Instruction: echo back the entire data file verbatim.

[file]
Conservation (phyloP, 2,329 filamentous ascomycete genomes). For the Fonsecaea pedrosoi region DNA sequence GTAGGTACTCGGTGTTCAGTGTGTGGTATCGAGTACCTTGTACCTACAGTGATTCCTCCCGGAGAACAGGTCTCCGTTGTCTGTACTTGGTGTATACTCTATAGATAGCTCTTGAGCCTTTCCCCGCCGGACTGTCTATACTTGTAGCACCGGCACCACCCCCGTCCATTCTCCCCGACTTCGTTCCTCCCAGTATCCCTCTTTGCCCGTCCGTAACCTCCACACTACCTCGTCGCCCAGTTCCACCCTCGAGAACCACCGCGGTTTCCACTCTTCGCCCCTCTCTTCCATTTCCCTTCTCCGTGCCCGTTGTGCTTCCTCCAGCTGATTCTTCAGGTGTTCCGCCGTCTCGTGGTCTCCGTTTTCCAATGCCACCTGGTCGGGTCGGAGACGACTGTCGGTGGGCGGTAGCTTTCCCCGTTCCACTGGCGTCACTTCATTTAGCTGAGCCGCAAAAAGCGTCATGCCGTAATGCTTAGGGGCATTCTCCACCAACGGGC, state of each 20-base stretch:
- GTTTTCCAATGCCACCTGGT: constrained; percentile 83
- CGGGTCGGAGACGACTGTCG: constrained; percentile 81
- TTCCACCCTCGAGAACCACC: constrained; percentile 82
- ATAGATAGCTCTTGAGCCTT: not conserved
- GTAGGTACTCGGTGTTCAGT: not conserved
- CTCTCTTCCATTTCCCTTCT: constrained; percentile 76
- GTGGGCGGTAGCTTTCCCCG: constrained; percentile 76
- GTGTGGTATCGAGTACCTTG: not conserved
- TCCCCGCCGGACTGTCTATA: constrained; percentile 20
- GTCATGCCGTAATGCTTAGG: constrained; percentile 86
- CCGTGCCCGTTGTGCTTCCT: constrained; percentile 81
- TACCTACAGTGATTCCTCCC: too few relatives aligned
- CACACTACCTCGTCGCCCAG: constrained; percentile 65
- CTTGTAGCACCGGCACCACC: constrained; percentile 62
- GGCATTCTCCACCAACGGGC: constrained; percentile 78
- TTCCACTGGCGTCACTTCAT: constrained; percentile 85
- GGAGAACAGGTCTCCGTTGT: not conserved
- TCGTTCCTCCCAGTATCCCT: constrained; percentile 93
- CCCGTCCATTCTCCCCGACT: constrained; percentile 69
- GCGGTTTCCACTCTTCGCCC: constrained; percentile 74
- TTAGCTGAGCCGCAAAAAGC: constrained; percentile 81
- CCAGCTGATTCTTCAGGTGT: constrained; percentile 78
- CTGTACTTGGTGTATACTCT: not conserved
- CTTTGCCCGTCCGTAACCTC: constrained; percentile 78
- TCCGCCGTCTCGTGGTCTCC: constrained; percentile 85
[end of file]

Conservation (phyloP, 2,329 filamentous ascomycete genomes). For the Fonsecaea pedrosoi region DNA sequence GTAGGTACTCGGTGTTCAGTGTGTGGTATCGAGTACCTTGTACCTACAGTGATTCCTCCCGGAGAACAGGTCTCCGTTGTCTGTACTTGGTGTATACTCTATAGATAGCTCTTGAGCCTTTCCCCGCCGGACTGTCTATACTTGTAGCACCGGCACCACCCCCGTCCATTCTCCCCGACTTCGTTCCTCCCAGTATCCCTCTTTGCCCGTCCGTAACCTCCACACTACCTCGTCGCCCAGTTCCACCCTCGAGAACCACCGCGGTTTCCACTCTTCGCCCCTCTCTTCCATTTCCCTTCTCCGTGCCCGTTGTGCTTCCTCCAGCTGATTCTTCAGGTGTTCCGCCGTCTCGTGGTCTCCGTTTTCCAATGCCACCTGGTCGGGTCGGAGACGACTGTCGGTGGGCGGTAGCTTTCCCCGTTCCACTGGCGTCACTTCATTTAGCTGAGCCGCAAAAAGCGTCATGCCGTAATGCTTAGGGGCATTCTCCACCAACGGGC, state of each 20-base stretch:
- GTTTTCCAATGCCACCTGGT: constrained; percentile 83
- CGGGTCGGAGACGACTGTCG: constrained; percentile 81
- TTCCACCCTCGAGAACCACC: constrained; percentile 82
- ATAGATAGCTCTTGAGCCTT: not conserved
- GTAGGTACTCGGTGTTCAGT: not conserved
- CTCTCTTCCATTTCCCTTCT: constrained; percentile 76
- GTGGGCGGTAGCTTTCCCCG: constrained; percentile 76
- GTGTGGTATCGAGTACCTTG: not conserved
- TCCCCGCCGGACTGTCTATA: constrained; percentile 20
- GTCATGCCGTAATGCTTAGG: constrained; percentile 86
- CCGTGCCCGTTGTGCTTCCT: constrained; percentile 81
- TACCTACAGTGATTCCTCCC: too few relatives aligned
- CACACTACCTCGTCGCCCAG: constrained; percentile 65
- CTTGTAGCACCGGCACCACC: constrained; percentile 62
- GGCATTCTCCACCAACGGGC: constrained; percentile 78
- TTCCACTGGCGTCACTTCAT: constrained; percentile 85
- GGAGAACAGGTCTCCGTTGT: not conserved
- TCGTTCCTCCCAGTATCCCT: constrained; percentile 93
- CCCGTCCATTCTCCCCGACT: constrained; percentile 69
- GCGGTTTCCACTCTTCGCCC: constrained; percentile 74
- TTAGCTGAGCCGCAAAAAGC: constrained; percentile 81
- CCAGCTGATTCTTCAGGTGT: constrained; percentile 78
- CTGTACTTGGTGTATACTCT: not conserved
- CTTTGCCCGTCCGTAACCTC: constrained; percentile 78
- TCCGCCGTCTCGTGGTCTCC: constrained; percentile 85